HVO also maintains short, recorded telephone messages about Kīlauea’s recent eruption activity and Mauna Loa’s current status. Call 808-967-8862 (for daily Kīlauea updates) or 808-967-8866 (for weekly Mauna Loa updates) at any time to hear these messages.
Hawai‘i Volcanoes National Park also provides online information through its “What’s going on with the volcano?” webpage, which includes links to HVO updates, as well as National Park Service and USGS photos and videos. This webpage also provides visitor information on viewing lava safely.
Volcano Awareness Month—held each January, during which HVO scientists offer programs about Hawaiian volcanoes—is a great way to stay informed. Details about upcoming events are posted on HVO’s website, or you can email askHVO@usgs.gov or call 808-967-8844 for more info.
Recently, Kīlauea Volcano’s two ongoing eruptions have been relatively steady, but long-time volcano watchers know this could change at any time. An eruption of Mauna Loa is not imminent, but it is an active volcano that will erupt again.
We hope this review of how to find information about Hawaiian volcanoes will help everyone be ready when changes occur.
Volcano Activity Updates
This past week, Kīlauea Volcano’s summit lava lake level fluctuated with summit inflation and deflation, ranging about 26–37 m (85–121 ft) below the vent rim. On the East Rift Zone, the 61g lava flow remained active downslope of Pu‘u ‘Ō‘ō, with scattered breakouts on the pali and coastal plain, but no ocean entry. The 61g flows do not pose an immediate threat to nearby communities.
Mauna Loa is not erupting. Rates of deformation and seismicity remain above long-term background levels, but rates are decreased from earlier in the year. Similar decreases have occurred in the past during the ongoing period of unrest; it is uncertain if these lower rates will persist or will pick up again in the near future. Small-magnitude earthquakes occurred beneath the summit caldera and upper Southwest Rift Zone at depths less than 5 km (3 mi). A few deeper earthquakes were scattered beneath the volcano’s southeast and west flanks at depths less than 13 km (8 mi). GPS and InSAR measurements continue to show deformation related to inflation of a magma reservoir beneath the summit and upper Southwest Rift Zone. No significant changes in volcanic gas emissions were measured.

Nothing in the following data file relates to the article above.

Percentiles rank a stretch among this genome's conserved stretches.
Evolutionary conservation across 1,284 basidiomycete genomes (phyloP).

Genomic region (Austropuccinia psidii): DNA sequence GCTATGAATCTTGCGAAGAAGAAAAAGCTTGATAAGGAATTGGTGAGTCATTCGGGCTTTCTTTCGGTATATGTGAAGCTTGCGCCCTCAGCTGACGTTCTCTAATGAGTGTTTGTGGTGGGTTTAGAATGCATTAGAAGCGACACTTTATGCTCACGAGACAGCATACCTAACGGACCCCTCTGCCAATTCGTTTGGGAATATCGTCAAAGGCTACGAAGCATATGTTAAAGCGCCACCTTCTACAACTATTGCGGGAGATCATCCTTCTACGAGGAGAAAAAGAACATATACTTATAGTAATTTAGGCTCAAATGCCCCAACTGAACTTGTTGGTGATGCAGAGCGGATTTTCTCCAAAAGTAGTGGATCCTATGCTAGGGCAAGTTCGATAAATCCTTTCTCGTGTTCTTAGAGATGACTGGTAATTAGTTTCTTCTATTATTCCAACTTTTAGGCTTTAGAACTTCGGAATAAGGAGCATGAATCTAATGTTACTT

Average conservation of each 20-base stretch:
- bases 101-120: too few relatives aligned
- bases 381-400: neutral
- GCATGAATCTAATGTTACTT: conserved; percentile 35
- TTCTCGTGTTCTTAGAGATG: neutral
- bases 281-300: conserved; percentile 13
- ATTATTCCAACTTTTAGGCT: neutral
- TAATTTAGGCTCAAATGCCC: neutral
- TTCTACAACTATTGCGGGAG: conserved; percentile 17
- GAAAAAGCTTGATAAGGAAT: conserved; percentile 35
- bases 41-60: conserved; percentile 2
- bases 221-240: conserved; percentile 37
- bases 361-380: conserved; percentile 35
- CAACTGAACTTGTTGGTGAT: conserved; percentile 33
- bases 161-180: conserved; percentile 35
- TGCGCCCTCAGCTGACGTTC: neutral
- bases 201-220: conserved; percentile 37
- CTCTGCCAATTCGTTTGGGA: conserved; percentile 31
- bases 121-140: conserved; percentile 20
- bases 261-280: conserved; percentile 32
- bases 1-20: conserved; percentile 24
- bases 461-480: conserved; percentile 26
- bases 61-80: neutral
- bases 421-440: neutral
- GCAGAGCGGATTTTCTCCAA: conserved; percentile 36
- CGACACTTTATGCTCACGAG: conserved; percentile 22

No earthquakes were reported felt on the Island of Hawai‘i this past week.
Photo caption: Spectacular aerial view of Kīlauea Volcano’s East Rift Zone lava flows advancing over Pūlama pali in mid-December 2017. As surface lava flows moved through the center kipuka (forested area) on the pali, smoke rose from the burning vegetation. Gases emitted from Pu‘u ‘Ō‘ō, the source of the 61g lava flow, can be seen in the distance above the smoke from the burning kipuka. Mauna Loa (left) and Mauna Kea (right) are visible in the far distance. If you look carefully in front of Mauna Loa, you can see the gas plume rising above Halemaʻumaʻu at the summit of Kīlauea. Capturing both the summit and East Rift Zone eruptions in one photo is a rare sight! USGS photo by C. Parcheta.
Volcano Watch is a weekly article and activity update written by U.S. Geological Survey Hawaiian Volcano Observatory scientists and affiliates.
This week’s column was written by HVO Scientist in Charge Tina Neal.